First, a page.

The OECD report, World Energy Outlook 2011, was released just a week ago. It makes clear not only the potential that natural gas has as a global source of energy, but it clarifies its increasing potential role in utilities as well as in industries such as steel that have depended primarily on coal. The Outlook 2011 observed, “Natural gas is projected to play an increasingly important role in the global energy economy. It is the only fossil fuel for which demand rises in all three Outlook scenarios. In the New Policies Scenario, world demand increases to 4.75 tcm in 2035 at an average rate of 1.7% per year.”
The OECD Outlook 2011 examines by regional sector. In light of the especially significant, anticipated growth in energy demand from China, it is worth noting the likely impact of this single, developing country on demand for natural gas. China had announced in March its anticipated growth in dependency on natural gas with the release of its 12th Five Year Plan for 2011 – 2015. As a part of China’s stated commitment to the Copenhagen pledge, the Plan included natural gas along with nuclear and renewables as energy sources for which it foresees an increasing dependency.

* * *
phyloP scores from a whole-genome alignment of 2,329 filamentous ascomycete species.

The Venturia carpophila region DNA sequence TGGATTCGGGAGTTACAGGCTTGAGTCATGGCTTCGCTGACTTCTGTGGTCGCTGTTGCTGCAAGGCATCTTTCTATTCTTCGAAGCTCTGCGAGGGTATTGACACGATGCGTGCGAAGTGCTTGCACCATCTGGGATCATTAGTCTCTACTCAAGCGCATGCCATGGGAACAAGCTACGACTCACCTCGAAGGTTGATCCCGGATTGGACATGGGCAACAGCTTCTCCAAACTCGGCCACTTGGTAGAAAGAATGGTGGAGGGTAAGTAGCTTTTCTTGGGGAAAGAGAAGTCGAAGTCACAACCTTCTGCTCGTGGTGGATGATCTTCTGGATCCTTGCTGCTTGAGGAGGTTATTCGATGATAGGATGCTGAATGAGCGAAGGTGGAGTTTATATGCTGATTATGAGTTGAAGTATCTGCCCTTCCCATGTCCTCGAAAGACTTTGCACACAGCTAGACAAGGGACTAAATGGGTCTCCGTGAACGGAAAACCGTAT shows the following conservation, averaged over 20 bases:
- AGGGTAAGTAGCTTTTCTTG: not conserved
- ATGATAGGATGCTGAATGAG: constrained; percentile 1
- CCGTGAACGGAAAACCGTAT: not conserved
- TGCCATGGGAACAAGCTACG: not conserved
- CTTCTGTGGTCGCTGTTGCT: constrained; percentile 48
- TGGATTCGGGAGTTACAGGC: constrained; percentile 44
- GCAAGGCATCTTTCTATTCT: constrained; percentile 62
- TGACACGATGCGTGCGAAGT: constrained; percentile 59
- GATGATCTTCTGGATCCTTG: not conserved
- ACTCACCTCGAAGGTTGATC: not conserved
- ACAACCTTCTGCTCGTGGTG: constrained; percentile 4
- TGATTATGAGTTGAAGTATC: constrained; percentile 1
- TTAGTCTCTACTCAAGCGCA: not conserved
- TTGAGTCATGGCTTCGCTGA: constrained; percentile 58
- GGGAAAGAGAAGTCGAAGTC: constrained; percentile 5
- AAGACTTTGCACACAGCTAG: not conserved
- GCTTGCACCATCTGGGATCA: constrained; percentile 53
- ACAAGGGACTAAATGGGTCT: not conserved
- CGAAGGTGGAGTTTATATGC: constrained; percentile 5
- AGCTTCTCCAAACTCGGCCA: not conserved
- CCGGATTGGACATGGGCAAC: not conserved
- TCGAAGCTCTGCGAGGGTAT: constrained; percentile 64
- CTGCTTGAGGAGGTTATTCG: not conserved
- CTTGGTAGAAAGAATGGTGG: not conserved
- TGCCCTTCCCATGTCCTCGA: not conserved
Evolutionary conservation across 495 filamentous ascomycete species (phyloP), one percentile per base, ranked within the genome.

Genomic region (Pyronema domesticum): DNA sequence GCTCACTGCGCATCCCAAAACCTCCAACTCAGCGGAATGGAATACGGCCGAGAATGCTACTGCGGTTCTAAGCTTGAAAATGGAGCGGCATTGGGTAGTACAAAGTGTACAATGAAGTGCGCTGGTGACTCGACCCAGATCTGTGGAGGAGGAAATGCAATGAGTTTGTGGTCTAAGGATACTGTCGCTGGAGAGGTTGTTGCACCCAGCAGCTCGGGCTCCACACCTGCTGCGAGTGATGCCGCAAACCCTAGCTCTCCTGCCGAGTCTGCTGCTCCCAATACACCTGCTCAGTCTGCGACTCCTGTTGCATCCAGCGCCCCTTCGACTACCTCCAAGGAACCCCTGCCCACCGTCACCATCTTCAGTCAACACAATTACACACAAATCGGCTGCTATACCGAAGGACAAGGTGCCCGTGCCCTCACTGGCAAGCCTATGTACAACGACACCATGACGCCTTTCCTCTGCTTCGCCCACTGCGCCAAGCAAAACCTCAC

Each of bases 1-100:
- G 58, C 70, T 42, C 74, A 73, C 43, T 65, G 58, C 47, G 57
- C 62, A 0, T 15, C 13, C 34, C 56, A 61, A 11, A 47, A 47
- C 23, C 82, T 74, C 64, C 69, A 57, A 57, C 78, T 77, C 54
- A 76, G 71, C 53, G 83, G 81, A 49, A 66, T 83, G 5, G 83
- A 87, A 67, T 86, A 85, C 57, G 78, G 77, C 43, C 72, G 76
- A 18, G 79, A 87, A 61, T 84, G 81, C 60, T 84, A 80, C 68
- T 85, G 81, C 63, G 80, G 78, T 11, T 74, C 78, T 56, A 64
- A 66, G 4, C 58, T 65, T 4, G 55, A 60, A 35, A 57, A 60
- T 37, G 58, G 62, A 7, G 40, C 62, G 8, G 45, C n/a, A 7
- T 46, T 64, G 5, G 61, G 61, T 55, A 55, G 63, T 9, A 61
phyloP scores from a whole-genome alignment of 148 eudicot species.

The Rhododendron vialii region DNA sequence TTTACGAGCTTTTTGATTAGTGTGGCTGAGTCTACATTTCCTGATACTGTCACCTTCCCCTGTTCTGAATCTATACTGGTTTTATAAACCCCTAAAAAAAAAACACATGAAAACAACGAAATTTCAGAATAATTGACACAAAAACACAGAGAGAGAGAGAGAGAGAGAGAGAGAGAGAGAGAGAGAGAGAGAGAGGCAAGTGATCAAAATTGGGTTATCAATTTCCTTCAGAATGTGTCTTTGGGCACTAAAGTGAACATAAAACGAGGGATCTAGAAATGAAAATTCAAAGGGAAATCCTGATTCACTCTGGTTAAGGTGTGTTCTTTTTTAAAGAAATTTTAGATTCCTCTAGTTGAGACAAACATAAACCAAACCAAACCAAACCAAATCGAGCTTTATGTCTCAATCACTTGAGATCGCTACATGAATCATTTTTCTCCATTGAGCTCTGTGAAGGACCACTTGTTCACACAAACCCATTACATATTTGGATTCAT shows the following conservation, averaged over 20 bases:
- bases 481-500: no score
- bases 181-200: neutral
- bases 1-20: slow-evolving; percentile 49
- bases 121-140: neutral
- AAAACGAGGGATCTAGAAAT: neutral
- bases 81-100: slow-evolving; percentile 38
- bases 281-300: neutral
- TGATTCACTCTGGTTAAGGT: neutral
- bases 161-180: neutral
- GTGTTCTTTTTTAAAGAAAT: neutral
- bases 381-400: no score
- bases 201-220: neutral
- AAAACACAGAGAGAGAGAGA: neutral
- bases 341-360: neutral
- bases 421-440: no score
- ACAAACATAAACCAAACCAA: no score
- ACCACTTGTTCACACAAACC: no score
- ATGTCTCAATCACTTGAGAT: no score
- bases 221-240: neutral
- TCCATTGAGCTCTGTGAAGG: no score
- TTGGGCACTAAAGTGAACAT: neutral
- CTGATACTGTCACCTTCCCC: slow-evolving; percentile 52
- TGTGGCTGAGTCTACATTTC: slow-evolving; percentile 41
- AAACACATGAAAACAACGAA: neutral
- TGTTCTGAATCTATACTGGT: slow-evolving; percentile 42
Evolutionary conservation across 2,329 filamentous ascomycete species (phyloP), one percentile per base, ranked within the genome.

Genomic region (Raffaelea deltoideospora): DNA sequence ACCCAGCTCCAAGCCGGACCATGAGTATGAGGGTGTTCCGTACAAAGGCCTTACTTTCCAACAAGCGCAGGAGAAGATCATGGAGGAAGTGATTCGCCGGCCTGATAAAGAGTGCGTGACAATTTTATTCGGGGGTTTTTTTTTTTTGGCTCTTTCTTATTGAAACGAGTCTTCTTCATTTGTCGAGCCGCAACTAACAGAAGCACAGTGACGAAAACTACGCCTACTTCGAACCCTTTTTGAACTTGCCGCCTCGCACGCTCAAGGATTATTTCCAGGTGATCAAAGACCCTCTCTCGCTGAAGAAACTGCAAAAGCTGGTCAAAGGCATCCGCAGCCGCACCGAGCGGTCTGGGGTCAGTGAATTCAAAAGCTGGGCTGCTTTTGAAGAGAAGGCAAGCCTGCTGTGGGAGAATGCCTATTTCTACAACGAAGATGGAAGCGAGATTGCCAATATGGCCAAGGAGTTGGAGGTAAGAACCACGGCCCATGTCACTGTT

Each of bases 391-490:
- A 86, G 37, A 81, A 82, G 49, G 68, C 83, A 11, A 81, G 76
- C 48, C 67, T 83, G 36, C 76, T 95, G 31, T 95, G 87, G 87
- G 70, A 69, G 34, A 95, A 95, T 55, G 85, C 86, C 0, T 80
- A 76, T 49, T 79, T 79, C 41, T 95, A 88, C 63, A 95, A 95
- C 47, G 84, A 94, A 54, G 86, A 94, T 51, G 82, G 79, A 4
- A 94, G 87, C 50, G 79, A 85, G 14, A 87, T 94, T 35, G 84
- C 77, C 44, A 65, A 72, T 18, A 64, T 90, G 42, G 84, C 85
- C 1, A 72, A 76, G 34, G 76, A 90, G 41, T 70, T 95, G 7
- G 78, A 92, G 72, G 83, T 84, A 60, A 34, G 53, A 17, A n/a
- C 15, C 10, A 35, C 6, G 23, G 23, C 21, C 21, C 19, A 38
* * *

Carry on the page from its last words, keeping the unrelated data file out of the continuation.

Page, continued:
Related to China’s Copenhagen pledge, this blog along with others has observed that natural gas is an increasingly important transition fuel. Very substantial global increases in energy demand will continue to make fossil fuels a major part of the energy mix. With some possibility of carbon regulation, the advantages of natural gas grow, and as coal becomes more expensive, the potential for natural gas as a substitute fossil fuel is evident.
Commenting on China’s anticipated growth in dependency on natural gas, the World Energy Outlook 2011 observed, “The share of natural gas in total generation increases from a mere 2% in 2009 to 8% in 2035. . . .”. The OECD outlook also foresees growing dependency on natural gas in the U.S. While part of this forecast is dependent on some form of carbon regulation’s being introduced, Outlook 2011 observes that prices of natural gas will be a primary driver of increased demand. Of course, prices will be held low by the abundance of U.S. natural gas supplies from shale beds.